It’s Not You: How To Manage Interactions With Insecure People

Medically reviewed by Julie Dodson, MA
Updated May 1, 2024by BetterHelp Editorial Team

The term insecurity can characterize a feeling of inadequacy, low self-esteem, or self-confidence—and difficulty coping with those feelings in a healthy way. This feeling can be common, with most people experiencing insecurity occasionally. 

Insecurity can drive negative self-talk and self-criticism in some, but it can also manifest as things like jealousy, clinginess, approval-seeking behaviors, avoidance, bragging, competitiveness, guilt-tripping, bullying, and aggression toward others. 

Learning how to recognize and live with any insecurity you have (and the effects of others’ insecurity in your life) can improve your self-confidence and reduce unnecessary strain in your life. Read on to learn more about supportive strategies you can take if you’re experiencing insecurity or the effects of others’ insecurity.

Is someone projecting their insecurities onto you?

Insecurity can strain relationships, possibly driving heightened sensitivity and frequent arguments in some. When a family, friend, colleague, or romantic partner makes hurtful, overly competitive, or self-deprecating comments, there are steps you can take to lessen the effects of their behavior on your experience. 

Responding to insecurity

It can be difficult to know how to respond when someone says, “I look fat in this outfit, don’t I?”, or “Frank’s comments during the meeting were so dumb.” Many people might be tempted to dismiss self-deprecating comments as inaccurate (ex: “No, of course, you don’t look fat”) or agree with unkind criticisms (ex: “Yeah, Frank’s comments were pretty dumb I guess”), but these responses might often be unhelpful. 

The best response to someone’s insecurity can depend on the situation. However, you can consider using the following suggestions:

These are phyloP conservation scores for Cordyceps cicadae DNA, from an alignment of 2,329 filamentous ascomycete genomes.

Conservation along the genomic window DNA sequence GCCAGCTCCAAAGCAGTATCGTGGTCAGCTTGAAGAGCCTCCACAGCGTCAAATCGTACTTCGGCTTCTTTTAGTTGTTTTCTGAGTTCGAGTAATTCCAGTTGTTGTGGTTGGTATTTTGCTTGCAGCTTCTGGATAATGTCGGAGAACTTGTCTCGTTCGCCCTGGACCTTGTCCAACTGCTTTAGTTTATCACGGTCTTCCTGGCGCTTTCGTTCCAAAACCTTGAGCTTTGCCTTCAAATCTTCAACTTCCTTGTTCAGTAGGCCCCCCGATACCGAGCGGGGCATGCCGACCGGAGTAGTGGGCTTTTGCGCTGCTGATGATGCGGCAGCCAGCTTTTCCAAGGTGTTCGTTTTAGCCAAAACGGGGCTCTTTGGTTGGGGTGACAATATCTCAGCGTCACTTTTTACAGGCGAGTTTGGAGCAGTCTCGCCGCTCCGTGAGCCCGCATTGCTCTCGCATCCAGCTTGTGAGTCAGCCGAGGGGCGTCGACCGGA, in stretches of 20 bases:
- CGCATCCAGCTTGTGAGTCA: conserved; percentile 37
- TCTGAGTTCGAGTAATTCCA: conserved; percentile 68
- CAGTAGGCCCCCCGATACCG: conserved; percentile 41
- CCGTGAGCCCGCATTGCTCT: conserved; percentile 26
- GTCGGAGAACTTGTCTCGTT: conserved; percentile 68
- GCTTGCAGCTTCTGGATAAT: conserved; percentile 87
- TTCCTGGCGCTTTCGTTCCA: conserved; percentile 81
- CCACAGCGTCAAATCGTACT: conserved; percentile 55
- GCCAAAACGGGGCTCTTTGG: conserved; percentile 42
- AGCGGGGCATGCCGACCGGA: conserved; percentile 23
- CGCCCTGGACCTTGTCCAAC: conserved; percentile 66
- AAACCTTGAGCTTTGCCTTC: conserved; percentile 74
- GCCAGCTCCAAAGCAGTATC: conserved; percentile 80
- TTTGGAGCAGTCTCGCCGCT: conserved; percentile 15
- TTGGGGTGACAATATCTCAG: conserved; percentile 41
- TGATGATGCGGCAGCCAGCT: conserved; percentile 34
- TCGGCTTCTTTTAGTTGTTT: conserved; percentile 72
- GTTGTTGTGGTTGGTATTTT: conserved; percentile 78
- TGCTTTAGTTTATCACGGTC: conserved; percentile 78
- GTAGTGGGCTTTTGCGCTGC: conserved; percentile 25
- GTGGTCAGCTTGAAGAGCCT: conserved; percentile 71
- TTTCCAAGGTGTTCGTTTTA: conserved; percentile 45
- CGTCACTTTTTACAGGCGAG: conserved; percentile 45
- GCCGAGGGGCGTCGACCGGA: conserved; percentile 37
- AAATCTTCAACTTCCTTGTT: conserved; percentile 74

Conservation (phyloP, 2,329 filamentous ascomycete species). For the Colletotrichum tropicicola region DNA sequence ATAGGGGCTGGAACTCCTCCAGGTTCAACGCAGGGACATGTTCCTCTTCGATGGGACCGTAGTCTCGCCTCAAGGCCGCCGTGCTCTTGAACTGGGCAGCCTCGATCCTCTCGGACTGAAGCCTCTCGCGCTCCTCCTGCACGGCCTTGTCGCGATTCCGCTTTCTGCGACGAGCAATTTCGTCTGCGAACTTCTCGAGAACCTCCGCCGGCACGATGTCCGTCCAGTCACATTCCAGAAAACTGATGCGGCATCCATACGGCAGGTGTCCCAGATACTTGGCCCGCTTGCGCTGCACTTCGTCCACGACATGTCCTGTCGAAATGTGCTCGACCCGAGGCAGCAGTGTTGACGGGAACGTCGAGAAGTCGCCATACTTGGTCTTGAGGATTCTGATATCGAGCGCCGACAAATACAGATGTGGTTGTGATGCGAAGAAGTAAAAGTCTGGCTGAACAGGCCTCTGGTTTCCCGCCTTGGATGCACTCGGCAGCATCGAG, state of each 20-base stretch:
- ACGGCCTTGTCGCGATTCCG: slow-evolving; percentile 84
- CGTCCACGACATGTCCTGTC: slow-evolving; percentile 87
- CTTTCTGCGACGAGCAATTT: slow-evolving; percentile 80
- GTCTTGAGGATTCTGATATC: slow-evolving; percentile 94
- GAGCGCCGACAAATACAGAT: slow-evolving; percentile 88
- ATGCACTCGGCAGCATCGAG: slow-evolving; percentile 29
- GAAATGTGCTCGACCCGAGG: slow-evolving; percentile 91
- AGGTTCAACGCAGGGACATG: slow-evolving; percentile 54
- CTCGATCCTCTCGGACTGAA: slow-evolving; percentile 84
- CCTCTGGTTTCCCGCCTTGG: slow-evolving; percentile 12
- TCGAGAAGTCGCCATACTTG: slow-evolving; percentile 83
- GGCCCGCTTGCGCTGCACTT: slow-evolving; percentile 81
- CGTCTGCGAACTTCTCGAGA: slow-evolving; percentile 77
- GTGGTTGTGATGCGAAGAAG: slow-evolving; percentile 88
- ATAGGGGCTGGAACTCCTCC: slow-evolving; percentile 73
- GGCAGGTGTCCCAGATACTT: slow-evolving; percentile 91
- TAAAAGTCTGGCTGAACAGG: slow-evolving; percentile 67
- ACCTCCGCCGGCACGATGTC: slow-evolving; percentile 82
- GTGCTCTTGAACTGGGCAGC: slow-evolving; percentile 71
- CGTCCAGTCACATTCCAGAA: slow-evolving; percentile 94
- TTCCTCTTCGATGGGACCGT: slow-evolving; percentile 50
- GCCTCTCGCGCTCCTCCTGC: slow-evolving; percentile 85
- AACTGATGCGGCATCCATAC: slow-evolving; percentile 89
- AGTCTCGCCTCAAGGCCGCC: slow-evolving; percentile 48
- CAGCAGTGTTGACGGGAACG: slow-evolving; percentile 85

Hear them out

Many might respond quickly to self-deprecating comments by saying things like, “That’s not true!” However, you can acknowledge that you understand how they feel, while still letting them know that you don’t believe their negative comments are factual. 

For example, if your friend tells you that they feel like a failure, you could say, “I’m sorry to hear that you’re feeling like a failure. I don’t agree with you, and I think you’re being too harsh on yourself, but I’ve been there too, and I know it doesn’t feel good”.

If your friend continues making self-deprecating comments, you could try letting them know that you don’t know how they want you to respond to them, or let your friend know that their comments don’t seem constructive or helpful.  

Recognize the impacts of body negativity 

According to a study published in Body Image, more than 90% of women between the ages of 18-23 might talk negatively about their bodies. Negative comments can lead to higher rates of body insecurity for both the person making self-deprecating remarks, and the friends who are around to hear them. Disrupting these comments can decrease the likelihood of experiencing a poor self-image. 

As stated above, responding effectively to self-deprecating comments generally relies on someone acknowledging that their feelings are valid, rather than dismissing comments or offering self-criticism to express empathy. Focusing attention on positive attributes that are not related to physical appearance can also help reduce emphasis on looks. 

Wait for the right time

If emotions are running high, you might want to consider waiting for them to subside before bringing up your concerns. In the moment, you may want to say something like, “This conversation makes me uncomfortable, let’s not talk about ____ in this way.” Later, you can set aside with this person to have a more in-depth conversation about their comments.